Narrowing it down to one excellent decision is difficult enough when a club operates this efficiently. The way Kaoru Mitoma was patiently introduced after his productive loan spell in Belgium epitomises Brighton’s joined-up thinking. The Japan international played 147 substitute minutes of the club’s first 11 games of the Premier League season, making an assist-providing full debut on October 29 against Chelsea and only ever looking back since to see which poor full-back he has left in his wake.
Chelsea – extending Thiago Silva’s contract
The oldest outfielder in the Premier League this season remains one of the best and most important. Chelsea bought eight players for a total of £296.3m in January, all of whom were aged between 18 and 23, yet their biggest signing was that of a 38-year-old’s new deal.
Crystal Palace – supporting Cheick Doucoure
It actually remains to be seen whether Naouirou Ahamada and Albert Sambi Lokonga fare well for Crystal Palace but Cheick Doucoure’s legs will be grateful at the very least for the overdue midfield aid.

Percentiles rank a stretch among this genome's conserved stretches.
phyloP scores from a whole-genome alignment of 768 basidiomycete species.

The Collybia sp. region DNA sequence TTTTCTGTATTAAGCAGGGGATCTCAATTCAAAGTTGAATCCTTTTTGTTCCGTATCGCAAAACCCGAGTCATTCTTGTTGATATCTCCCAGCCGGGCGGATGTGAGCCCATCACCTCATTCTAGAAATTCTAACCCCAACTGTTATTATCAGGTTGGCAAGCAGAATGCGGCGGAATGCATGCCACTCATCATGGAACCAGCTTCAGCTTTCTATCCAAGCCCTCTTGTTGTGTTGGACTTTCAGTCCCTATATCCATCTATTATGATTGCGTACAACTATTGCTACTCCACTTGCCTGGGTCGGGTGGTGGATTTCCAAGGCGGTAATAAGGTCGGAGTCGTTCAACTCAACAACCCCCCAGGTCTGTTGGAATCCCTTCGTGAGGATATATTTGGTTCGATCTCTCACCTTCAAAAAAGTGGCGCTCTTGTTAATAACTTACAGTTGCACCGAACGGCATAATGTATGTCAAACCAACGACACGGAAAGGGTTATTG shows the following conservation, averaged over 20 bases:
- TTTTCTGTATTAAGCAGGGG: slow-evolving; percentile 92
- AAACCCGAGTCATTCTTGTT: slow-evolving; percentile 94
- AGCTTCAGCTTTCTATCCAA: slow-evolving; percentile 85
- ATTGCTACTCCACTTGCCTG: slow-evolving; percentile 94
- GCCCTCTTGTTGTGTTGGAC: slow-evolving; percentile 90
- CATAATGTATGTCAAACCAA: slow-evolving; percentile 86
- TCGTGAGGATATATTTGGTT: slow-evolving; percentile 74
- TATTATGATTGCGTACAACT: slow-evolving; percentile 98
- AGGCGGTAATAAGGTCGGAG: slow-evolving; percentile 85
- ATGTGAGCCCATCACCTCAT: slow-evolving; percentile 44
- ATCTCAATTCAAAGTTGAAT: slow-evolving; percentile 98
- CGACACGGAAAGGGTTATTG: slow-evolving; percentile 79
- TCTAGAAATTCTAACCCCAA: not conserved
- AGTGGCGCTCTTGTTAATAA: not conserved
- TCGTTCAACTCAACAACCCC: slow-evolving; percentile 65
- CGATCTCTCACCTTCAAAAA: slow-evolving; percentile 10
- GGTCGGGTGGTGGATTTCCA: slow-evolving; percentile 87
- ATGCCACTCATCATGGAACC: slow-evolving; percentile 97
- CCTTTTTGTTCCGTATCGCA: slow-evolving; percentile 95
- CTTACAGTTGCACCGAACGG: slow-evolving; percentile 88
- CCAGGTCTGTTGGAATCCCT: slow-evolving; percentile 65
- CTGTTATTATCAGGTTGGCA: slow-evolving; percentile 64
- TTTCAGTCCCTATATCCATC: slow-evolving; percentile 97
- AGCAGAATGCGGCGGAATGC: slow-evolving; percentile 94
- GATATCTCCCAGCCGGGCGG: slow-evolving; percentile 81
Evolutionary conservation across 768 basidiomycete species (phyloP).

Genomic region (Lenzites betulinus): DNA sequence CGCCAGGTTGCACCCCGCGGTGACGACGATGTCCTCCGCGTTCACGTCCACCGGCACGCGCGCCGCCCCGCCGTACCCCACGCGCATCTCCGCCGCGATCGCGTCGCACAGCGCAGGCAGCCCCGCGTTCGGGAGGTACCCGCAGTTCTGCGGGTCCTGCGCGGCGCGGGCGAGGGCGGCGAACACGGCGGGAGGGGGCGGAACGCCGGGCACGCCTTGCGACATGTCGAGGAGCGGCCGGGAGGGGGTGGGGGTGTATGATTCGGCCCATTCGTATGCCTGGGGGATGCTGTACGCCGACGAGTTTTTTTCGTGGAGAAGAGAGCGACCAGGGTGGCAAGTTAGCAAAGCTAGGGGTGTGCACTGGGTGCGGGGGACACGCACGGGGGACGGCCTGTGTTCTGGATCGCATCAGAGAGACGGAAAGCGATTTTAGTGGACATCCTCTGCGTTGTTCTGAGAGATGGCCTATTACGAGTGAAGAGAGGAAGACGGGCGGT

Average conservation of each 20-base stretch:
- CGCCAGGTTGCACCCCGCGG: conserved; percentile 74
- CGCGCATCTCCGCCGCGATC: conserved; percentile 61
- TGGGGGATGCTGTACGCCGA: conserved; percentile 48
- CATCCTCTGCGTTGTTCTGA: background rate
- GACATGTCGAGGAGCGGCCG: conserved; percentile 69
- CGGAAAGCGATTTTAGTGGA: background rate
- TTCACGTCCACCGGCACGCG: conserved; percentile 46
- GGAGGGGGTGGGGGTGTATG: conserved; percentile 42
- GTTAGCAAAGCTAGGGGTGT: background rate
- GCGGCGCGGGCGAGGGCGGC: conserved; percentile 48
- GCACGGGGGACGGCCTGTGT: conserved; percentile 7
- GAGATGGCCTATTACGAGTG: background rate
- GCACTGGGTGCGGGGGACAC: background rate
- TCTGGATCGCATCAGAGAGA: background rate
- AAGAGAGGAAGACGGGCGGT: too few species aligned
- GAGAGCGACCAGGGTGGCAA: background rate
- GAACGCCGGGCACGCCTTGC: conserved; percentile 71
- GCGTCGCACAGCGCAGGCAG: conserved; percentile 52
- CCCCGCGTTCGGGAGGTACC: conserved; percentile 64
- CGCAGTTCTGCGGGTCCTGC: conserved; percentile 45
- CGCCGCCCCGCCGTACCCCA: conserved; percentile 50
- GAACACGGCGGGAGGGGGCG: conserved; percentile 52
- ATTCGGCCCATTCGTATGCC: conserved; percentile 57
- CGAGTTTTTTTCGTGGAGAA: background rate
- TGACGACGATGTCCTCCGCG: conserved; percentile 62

Everton – appointing Sean Dyche
Fun as it would have been to see Marcelo Bielsa coach the youth team and academy at relatively great expense for half a season while the senior Everton side continued to flail and fail, Sean Dyche was the only correct answer the Toffees have come up with in the last few years of questionable calls. The 51-year-old either keeps them up or stabilises them in the Championship.
Fulham – striking the balance between new signings and old faces
In the past, Fulham seemed to immediately discard the players who earned promotion as they embarked on a battle against relegation. It led to instability, uncertainty and a seemingly constant state of transition. But Marco Silva has trusted those who took him back into the Premier League to keep them there. Tim Ream is his most-used player, while Bobby Decordova-Reid, Harrison Reed, Antonee Robinson, Aleksandar Mitrovic, Kenny Tete and Tosin Adarabioyo help fill out the rest of that top 10; it must help not having to acclimatise to a whole new raft of teammates again.
Leeds – relying on Rodrigo’s goal threat